A good family law trial lawyer understands their client, their client’s perspective, goals, motivation, fears and hopes. A good family law trial lawyer can articulate their client’s position and frame that position well, with compassion, with clarity, with purpose and with conviction.
But even a good family law trial lawyer cannot change the facts, cannot blow magic dust into the judge’s eyes, cannot make a silk purse out of a sow’s ear. In short, even a really good family law trial lawyer cannot walk on water or perform other miracles.
“My last attorney told me I’d get custody.”
“You walked out on your wife, moved across eight states to shack up with another woman, didn’t talk to your kids for a year and a half and only came back to Georgia because you were arrested on an abandonment warrant.”
“Yep. My last attorney told me I’d get custody.”
Or: “You’ll get me alimony, won’t you?”
“Your husband has proof of you committing adultery with the defensive line of your alma mater’s college football team as memorialized in the now viral video of the event which was downloaded to YouTube.”
“I think you should get me $5,000 a month.”
There’s a fun scene in Jim Carrey’s, Liar, Liar in which he obtains alimony for an udulterous spouse under the most extreme scenario. Sure, that happens, but almost never. I wouldn’t want to bet the farm on life working out like a Hollywood script. I wouldn’t want to bet a fair settlement on obtaining an Order that defied the laws of gravity, either.
Facts matter. Actions still have consequences, perhaps even more so when examined in a court room. Unlike Plato’s Dialogues, one side does not write both parts. Both sides vigorously vet the facts as proffered by both sides. The truth will out!
So family law attorneys, even the good ones, do not walk on water, but they do know their stuff. They know what the law says; they know what the judge does. They know what’s normal. They know what society, as embodied in the judge, expects.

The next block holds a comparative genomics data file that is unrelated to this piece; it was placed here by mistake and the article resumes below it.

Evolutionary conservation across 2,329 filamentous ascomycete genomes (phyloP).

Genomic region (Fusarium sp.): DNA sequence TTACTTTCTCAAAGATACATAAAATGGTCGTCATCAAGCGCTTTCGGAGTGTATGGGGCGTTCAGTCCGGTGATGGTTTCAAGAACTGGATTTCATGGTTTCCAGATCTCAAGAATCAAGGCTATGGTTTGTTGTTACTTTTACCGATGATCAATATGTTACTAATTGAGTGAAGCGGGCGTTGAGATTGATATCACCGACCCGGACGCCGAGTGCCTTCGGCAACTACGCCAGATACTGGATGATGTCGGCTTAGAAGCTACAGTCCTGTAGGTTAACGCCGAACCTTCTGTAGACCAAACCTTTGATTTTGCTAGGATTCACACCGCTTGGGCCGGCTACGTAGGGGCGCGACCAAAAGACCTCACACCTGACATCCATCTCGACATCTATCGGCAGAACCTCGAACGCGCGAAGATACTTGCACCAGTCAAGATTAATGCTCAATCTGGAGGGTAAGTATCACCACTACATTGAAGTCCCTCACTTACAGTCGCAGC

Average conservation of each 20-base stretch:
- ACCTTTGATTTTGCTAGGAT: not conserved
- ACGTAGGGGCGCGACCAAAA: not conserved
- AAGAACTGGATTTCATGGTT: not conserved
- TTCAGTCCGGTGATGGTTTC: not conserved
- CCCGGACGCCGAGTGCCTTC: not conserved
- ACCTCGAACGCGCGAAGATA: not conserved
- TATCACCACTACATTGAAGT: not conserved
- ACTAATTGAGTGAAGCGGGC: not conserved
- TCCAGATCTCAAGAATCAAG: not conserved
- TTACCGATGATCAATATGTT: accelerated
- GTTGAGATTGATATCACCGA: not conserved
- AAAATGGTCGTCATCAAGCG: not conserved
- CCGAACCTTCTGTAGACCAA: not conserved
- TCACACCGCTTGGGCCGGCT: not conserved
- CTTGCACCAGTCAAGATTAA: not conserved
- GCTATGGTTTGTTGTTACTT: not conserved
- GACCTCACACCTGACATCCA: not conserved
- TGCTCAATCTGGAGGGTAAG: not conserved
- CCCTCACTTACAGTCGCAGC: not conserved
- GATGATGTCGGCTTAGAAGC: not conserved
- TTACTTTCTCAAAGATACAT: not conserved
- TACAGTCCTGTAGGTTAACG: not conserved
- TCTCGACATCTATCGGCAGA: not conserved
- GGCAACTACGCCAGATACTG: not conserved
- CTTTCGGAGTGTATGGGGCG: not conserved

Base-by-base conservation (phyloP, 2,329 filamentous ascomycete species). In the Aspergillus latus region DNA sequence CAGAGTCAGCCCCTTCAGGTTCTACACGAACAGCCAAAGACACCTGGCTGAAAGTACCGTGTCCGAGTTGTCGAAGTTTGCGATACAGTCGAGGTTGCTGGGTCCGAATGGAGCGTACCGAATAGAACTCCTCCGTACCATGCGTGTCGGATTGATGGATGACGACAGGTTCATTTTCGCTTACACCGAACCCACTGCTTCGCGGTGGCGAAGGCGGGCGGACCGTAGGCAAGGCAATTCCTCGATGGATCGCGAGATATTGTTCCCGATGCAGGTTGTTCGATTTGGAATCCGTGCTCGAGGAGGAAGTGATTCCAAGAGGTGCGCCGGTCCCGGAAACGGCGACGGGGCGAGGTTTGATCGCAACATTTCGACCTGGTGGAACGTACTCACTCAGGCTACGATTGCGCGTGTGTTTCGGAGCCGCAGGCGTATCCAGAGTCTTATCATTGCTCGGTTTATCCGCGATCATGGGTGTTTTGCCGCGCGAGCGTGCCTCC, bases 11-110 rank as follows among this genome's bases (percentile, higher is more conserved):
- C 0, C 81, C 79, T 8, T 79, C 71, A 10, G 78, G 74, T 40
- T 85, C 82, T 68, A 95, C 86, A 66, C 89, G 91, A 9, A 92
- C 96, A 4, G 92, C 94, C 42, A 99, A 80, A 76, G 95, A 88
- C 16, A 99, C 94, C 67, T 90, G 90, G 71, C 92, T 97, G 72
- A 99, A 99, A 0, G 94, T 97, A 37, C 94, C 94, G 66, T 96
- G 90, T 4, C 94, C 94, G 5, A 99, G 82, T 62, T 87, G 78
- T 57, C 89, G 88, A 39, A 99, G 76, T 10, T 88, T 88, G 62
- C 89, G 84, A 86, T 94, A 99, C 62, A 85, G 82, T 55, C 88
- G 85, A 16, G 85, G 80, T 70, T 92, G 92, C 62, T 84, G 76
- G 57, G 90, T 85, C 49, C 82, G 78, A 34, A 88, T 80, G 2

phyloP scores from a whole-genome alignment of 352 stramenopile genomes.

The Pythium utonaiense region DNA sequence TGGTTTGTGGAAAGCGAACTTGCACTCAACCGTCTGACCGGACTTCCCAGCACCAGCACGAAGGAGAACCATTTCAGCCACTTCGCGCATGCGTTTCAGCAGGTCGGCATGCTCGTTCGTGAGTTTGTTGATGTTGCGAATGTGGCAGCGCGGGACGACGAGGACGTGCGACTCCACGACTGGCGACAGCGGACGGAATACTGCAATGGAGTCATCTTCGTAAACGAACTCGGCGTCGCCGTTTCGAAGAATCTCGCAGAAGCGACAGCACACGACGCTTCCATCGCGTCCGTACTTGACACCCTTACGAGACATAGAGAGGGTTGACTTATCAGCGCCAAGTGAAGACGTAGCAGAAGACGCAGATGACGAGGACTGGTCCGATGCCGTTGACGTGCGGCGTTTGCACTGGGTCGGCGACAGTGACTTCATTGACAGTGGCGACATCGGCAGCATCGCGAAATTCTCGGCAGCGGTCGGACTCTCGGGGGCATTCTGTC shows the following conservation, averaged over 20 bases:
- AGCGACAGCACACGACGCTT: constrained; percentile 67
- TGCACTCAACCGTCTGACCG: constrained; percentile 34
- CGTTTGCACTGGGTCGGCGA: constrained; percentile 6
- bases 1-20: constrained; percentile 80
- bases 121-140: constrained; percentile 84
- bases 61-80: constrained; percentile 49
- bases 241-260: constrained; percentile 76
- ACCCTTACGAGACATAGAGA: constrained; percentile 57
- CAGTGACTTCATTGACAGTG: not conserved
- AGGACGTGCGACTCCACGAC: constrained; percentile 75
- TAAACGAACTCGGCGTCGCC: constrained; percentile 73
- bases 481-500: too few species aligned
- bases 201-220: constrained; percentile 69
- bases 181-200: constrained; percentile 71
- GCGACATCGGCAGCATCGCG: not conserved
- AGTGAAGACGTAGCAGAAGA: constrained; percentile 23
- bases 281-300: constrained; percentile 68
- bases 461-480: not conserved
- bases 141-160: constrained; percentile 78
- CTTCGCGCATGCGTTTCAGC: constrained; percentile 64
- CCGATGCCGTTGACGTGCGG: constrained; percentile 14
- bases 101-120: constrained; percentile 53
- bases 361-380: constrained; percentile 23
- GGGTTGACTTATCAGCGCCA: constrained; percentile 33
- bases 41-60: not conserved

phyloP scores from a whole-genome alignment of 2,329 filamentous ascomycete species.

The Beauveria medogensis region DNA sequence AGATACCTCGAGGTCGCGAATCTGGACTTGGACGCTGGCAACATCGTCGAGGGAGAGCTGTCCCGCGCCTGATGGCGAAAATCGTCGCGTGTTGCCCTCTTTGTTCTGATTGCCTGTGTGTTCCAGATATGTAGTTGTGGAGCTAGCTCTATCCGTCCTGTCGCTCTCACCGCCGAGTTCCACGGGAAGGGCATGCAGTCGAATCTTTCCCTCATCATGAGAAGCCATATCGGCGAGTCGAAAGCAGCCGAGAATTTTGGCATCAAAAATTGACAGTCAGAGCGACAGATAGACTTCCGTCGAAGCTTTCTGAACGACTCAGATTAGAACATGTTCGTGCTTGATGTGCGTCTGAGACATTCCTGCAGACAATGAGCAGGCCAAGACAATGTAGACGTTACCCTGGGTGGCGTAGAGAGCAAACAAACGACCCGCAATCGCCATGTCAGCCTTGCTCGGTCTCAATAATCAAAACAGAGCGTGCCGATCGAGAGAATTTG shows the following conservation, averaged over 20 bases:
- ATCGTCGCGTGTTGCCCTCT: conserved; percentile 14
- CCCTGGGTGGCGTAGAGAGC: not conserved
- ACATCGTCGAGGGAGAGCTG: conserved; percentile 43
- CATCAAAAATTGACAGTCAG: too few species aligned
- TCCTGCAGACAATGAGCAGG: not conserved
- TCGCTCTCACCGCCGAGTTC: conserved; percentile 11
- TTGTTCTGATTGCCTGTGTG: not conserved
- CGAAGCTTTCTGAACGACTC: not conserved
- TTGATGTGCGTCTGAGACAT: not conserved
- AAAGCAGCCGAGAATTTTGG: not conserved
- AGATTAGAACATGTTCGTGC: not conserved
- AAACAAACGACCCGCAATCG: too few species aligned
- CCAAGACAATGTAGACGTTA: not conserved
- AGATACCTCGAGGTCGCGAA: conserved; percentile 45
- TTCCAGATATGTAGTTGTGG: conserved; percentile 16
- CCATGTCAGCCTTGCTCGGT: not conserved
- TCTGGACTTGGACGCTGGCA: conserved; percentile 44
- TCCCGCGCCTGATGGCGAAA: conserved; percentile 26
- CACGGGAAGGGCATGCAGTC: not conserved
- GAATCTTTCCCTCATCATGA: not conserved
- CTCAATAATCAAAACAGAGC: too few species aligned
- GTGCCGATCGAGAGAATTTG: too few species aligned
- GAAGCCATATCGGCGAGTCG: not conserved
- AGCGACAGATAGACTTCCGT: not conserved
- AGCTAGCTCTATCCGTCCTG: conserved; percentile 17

“I won’t pay her a dime of alimony.”
“The Judge is going to Order you to pay alimony. The more you resist it, the more the Judge will award.”
“That isn’t right. I’m not going to pay her a dime.”
“I appreciate that you think it is not right. But right and wrong, in that court room, is not determined by you. It is determined by that Judge. And that Judge is going to award her alimony.”
“That isn’t right. I’m not going to pay her one dime.”
The client who expects his attorney to perform a miracle and convince a judge of the client’s view of right and wrong, doesn’t give his attorney credit for accurately predicting the outcome. We can turn water into wine but we can’t predict the future, it seems.
And then the inevitable happens. The Order is handed down and the attorney’s prediction was frighteningly accurate. Yet the client is mystified.
I’m quite aware of the inherent contradiction in this post. One, if an attorney advises something that is too good to be true, it probably is. And two, trust your attorney when she tells you how your case will play out in court. She’s probably right.
If there is a way of resolving this conflict it is probably this: if, in the attorney’s analysis, you win some and you lose some, the attorney is probably a pretty good assessor of how things really work in family law.
So, a really good family law trial lawyer cannot walk on water. But we can predict the future. In that sense, miracles do happen.